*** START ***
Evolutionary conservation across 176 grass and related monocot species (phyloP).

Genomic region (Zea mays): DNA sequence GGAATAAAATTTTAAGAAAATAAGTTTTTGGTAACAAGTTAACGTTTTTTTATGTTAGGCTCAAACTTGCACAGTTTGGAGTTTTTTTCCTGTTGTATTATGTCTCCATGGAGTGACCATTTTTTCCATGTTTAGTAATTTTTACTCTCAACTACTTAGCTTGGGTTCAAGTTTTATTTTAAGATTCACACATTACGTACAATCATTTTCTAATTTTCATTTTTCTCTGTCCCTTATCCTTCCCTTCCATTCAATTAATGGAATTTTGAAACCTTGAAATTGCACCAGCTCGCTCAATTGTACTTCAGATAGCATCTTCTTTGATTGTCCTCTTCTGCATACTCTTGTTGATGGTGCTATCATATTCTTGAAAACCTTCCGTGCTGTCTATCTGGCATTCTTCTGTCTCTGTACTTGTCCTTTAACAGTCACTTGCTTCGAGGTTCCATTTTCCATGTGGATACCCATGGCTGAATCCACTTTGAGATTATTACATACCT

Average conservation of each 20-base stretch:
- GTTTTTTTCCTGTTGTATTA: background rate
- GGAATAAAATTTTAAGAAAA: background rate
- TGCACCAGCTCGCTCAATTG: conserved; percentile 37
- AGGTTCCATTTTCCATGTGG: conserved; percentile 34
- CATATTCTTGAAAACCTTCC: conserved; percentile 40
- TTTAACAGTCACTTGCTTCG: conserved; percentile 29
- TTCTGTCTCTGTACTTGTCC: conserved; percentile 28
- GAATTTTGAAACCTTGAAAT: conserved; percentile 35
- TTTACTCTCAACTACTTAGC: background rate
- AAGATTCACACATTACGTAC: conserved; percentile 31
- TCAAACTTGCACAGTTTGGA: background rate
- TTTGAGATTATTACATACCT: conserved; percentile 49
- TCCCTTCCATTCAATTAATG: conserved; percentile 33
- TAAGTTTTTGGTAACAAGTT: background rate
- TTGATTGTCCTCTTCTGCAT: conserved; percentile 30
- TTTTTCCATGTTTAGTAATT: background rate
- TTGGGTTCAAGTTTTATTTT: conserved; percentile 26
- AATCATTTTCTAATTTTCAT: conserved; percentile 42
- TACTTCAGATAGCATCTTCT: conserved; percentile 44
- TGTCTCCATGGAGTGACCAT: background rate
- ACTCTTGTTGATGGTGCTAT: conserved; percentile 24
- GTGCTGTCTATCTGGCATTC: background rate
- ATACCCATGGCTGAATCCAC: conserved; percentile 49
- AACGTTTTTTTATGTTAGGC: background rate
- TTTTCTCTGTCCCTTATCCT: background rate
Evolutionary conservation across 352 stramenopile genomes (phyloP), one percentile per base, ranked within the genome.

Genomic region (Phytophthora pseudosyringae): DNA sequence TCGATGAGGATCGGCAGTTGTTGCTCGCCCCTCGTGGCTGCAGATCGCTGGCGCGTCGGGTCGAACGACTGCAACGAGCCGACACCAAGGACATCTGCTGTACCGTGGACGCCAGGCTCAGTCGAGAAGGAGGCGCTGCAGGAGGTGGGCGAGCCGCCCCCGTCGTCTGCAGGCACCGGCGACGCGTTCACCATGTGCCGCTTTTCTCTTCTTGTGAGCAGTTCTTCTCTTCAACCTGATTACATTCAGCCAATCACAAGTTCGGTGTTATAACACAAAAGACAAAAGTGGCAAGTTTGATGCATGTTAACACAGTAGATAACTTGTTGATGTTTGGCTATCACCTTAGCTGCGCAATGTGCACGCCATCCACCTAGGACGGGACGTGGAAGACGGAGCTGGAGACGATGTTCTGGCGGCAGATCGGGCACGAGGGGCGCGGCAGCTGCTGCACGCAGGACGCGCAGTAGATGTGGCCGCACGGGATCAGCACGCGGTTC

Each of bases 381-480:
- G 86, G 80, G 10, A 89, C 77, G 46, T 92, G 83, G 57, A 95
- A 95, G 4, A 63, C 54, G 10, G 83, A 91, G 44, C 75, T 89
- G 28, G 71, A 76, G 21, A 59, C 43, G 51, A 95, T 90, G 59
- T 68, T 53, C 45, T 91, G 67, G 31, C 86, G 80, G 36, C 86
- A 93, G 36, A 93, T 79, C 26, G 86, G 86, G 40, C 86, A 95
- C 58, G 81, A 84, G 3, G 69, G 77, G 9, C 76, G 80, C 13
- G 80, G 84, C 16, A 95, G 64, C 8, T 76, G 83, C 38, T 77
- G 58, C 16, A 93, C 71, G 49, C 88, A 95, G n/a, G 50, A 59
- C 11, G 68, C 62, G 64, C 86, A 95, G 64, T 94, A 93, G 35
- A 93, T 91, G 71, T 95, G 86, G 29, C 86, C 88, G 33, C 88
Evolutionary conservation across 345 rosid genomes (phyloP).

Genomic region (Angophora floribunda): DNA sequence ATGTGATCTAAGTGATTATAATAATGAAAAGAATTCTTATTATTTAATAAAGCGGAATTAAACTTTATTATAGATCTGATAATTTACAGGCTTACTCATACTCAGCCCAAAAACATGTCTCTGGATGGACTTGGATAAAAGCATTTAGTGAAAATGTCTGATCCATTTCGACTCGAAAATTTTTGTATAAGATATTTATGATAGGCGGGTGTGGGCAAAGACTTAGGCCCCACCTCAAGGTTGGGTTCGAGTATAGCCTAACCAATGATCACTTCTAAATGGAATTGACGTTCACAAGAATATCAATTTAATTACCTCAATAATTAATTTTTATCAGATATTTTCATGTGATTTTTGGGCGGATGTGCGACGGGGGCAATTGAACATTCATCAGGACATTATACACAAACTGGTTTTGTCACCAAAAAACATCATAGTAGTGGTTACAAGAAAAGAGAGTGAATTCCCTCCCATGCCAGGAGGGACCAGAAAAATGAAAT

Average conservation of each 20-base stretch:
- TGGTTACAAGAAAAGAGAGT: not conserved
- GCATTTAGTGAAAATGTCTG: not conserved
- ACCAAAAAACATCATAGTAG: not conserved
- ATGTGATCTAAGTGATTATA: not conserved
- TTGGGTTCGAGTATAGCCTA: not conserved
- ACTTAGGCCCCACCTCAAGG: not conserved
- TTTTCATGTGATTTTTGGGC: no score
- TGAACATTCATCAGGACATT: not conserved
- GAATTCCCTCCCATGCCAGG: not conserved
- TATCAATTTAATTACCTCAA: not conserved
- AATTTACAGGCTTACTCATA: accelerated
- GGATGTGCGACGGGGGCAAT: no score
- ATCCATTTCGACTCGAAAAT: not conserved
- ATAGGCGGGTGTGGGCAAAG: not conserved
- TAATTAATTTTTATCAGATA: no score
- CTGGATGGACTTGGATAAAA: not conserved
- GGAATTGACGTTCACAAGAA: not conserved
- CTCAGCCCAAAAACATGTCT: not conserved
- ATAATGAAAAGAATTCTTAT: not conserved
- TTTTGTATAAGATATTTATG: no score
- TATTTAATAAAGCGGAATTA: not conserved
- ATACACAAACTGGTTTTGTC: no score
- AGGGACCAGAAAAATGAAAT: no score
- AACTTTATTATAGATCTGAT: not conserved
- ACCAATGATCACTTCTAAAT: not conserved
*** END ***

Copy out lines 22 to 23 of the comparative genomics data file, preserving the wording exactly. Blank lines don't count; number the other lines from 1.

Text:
- TACTTCAGATAGCATCTTCT: conserved; percentile 44
- TGTCTCCATGGAGTGACCAT: background rate